Companies are strategically moving manufacturing facilities, examining labor costs and time to market, plus looking for accessibility to existing or developing markets and sources of innovation. Some companies are moving facilities offshore or nearshore, while many others are bringing production back to the US. According to a study from Boston Consulting, 54% of US manufacturers with more than $1 billion in revenue are considering reshoring some or all of their manufacturing.
Reshoring refers to reestablishing manufacturing operations in the US, after previously being located offshore. Since offshoring presents manufacturers with challenges like rising labor costs, long and costly transportation routes, delivery issues, language barriers, fluctuating demand, and inconsistent product quality, companies are bringing manufacturing facilities back to American ground.
In 2014, 60,000 manufacturing jobs were added in the US as a result of reshoring or through direct foreign investment, according to the Reshoring Initiative, a non-profit founded in 2010.
Nearshoring refers to companies moving manufacturing processes to a nearby country. Mexico is a popular location for manufacturing companies that are looking to be close to its customers in the US. Nearshoring will continue to grow in Mexico because of low labor costs, technical abilities and vicinity to the US.
But, companies setting up facilities in Mexico doesn’t help the US manufacturing market. America is seeing some growth because companies are weighing in factors like total costs and supply chain risks in their decision. Businesses can’t succeed without a productive and well-run supply chain, so analyzing influences like transportation rates, labor, government, economy, and risk could be the key differentiator in determining where a manufacturing plant is based.
Industrial and chemical industries that benefit from inexpensive natural gas will reshore. Chemical manufacturers require little labor for adequate output, so having manufacturing on US soil makes the most sense. Products with inconsistent demand, like fashion and technology, will also benefit from reshoring, since the value and weight of the product don’t warrant costly air freight. In 2014, apparel companies saw a 12% rise in American production.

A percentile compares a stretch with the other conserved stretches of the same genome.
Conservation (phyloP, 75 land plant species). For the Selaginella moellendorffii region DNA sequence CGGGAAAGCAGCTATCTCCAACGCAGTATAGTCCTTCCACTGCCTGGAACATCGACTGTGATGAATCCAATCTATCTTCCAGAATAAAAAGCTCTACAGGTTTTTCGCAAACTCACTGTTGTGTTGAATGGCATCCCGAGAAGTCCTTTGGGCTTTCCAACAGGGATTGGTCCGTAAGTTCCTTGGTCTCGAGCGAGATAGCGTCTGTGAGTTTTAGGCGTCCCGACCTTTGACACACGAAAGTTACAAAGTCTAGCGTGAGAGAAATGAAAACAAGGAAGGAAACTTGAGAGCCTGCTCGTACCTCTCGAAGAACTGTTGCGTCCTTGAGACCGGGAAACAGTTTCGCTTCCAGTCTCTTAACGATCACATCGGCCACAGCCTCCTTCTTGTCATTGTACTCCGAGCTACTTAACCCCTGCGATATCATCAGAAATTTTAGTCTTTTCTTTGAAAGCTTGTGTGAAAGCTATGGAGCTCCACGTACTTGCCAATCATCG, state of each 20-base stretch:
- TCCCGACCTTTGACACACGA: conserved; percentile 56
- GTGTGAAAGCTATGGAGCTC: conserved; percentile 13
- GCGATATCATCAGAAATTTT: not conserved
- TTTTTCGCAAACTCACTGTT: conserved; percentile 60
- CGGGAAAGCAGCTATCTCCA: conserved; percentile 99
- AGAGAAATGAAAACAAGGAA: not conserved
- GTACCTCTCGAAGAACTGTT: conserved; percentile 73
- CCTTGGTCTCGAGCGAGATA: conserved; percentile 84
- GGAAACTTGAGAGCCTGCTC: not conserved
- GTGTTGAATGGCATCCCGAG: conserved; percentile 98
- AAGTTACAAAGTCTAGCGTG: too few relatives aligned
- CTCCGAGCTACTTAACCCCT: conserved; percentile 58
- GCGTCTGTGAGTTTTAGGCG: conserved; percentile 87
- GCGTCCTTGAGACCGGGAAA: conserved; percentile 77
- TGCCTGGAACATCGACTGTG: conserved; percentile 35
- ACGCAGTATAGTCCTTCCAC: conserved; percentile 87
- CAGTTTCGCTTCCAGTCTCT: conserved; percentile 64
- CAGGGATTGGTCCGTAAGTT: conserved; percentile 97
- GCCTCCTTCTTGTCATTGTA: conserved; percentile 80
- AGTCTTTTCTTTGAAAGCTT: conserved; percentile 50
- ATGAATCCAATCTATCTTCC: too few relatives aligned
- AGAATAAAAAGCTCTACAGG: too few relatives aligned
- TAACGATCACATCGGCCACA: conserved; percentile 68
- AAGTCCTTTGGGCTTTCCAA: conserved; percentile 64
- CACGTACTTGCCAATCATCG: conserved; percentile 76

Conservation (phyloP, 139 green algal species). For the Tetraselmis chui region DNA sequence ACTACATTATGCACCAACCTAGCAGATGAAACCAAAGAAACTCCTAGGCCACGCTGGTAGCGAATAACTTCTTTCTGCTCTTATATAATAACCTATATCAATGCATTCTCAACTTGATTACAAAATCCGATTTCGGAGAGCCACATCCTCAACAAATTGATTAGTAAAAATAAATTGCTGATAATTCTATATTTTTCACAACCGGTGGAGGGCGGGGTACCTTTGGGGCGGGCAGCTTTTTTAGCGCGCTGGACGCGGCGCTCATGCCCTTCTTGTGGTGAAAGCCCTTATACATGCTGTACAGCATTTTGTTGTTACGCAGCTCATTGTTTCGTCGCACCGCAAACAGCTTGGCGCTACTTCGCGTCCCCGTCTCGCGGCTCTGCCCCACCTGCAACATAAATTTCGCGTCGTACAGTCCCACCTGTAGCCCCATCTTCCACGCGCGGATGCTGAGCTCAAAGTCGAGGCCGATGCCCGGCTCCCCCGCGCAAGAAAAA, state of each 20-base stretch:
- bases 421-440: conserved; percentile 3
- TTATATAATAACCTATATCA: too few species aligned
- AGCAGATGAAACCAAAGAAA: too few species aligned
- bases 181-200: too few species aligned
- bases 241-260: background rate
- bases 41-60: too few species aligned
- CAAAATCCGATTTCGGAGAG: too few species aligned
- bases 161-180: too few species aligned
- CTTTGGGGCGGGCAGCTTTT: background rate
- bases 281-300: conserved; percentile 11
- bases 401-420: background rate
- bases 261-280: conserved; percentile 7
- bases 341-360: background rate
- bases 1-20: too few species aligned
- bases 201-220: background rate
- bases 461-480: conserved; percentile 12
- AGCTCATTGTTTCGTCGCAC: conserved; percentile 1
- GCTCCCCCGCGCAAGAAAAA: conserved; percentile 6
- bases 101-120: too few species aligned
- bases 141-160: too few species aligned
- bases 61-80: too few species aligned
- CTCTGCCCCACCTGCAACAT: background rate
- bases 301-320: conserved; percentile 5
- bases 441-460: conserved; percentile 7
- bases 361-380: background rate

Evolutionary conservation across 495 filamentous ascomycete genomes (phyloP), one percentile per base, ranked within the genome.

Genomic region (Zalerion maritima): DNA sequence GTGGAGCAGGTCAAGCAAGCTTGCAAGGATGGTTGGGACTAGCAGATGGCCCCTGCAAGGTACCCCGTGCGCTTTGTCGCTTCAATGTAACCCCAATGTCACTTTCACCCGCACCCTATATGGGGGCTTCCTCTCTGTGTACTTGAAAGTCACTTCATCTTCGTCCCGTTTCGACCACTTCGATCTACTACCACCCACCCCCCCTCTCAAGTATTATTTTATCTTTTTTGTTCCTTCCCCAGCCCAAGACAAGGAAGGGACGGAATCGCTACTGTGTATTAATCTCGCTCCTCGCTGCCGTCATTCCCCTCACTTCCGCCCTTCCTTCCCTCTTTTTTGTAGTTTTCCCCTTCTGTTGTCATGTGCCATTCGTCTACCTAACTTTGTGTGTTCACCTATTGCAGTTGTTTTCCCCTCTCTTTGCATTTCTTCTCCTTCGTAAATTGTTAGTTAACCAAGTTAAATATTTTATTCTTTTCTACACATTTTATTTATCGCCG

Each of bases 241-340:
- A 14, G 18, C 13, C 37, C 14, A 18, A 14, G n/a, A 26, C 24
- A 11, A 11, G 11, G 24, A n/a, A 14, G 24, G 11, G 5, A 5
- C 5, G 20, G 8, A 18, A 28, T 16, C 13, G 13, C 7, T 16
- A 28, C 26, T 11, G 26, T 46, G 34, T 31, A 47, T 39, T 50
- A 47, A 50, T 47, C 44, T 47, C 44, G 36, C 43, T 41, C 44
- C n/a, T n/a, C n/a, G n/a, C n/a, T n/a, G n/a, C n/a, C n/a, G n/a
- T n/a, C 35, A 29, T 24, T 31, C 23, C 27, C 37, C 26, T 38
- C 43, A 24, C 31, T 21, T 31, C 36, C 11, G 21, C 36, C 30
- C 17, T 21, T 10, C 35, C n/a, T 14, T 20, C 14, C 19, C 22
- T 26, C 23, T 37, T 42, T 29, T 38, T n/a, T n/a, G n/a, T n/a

Some retailers, like Wal-Mart, are influencing the manufacturing sector by pledging to purchase $250 billion in US-made products by 2023. As a result, plastics, motors, and apparel products are rebuilding and growing to manufacture in the US. A marketplace for “Made in America” products is critical to empowering and end-to-end US-based supply chain.
Companies are reevaluating offshore manufacturing, and discover the increased labor costs and high oil and transportation prices make it less attractive.
The market is constantly changing; customers are demanding higher quality products, faster. Moving manufacturing close to the marketplace is a practical, cost-effective supply chain strategy. To find the best manufacturing location, a company has to assess disruption, customer and supplier proximity, supply availability, technology, and other competitive factors. A company needs a supply chain solution that optimizes the flow of goods.
By producing goods and supplies closer to the customer, manufacturers eliminate the long supply chain that offshoring requires. Reshoring helps a company’s supply chain remove intellectual property risks, optimize freight movement, and create flexible inventory schedules based on demand. Reshoring is a supply chain strategy based on economic forces. Companies see advantages in US manufacturing because it provides a leaner, shorter supply chain and more transportation options.
No single decision on manufacturing is right for every company, however, the steadfast rule remains: vicinity to existing and emerging markets and overall cost of production are the primary reasons to open or move a manufacturing plant. As companies move locations, it can be challenging to recognize good transportation rates and how to reduce transportation costs.
Manufacturers rely on the efficient flow of inbound and outbound goods. Without determining the best transportation modes, lanes and controls, a manufacturer lacks visibility. By implementing a TMS, a manufacturer can optimize processes with real-time visibility, determine the best carrier and rates, eliminate manual paperwork, and reduce supply chain risks. This kind of optimization creates related benefits, such as centralized supplier, inventory and retailer management.
Learn more about 3PLs transportation management technology here.
“Are Manufacturers Ready to Reshore? The Answer is Yes… and No.” Vicki Speed, Inbound Logistics, January 2016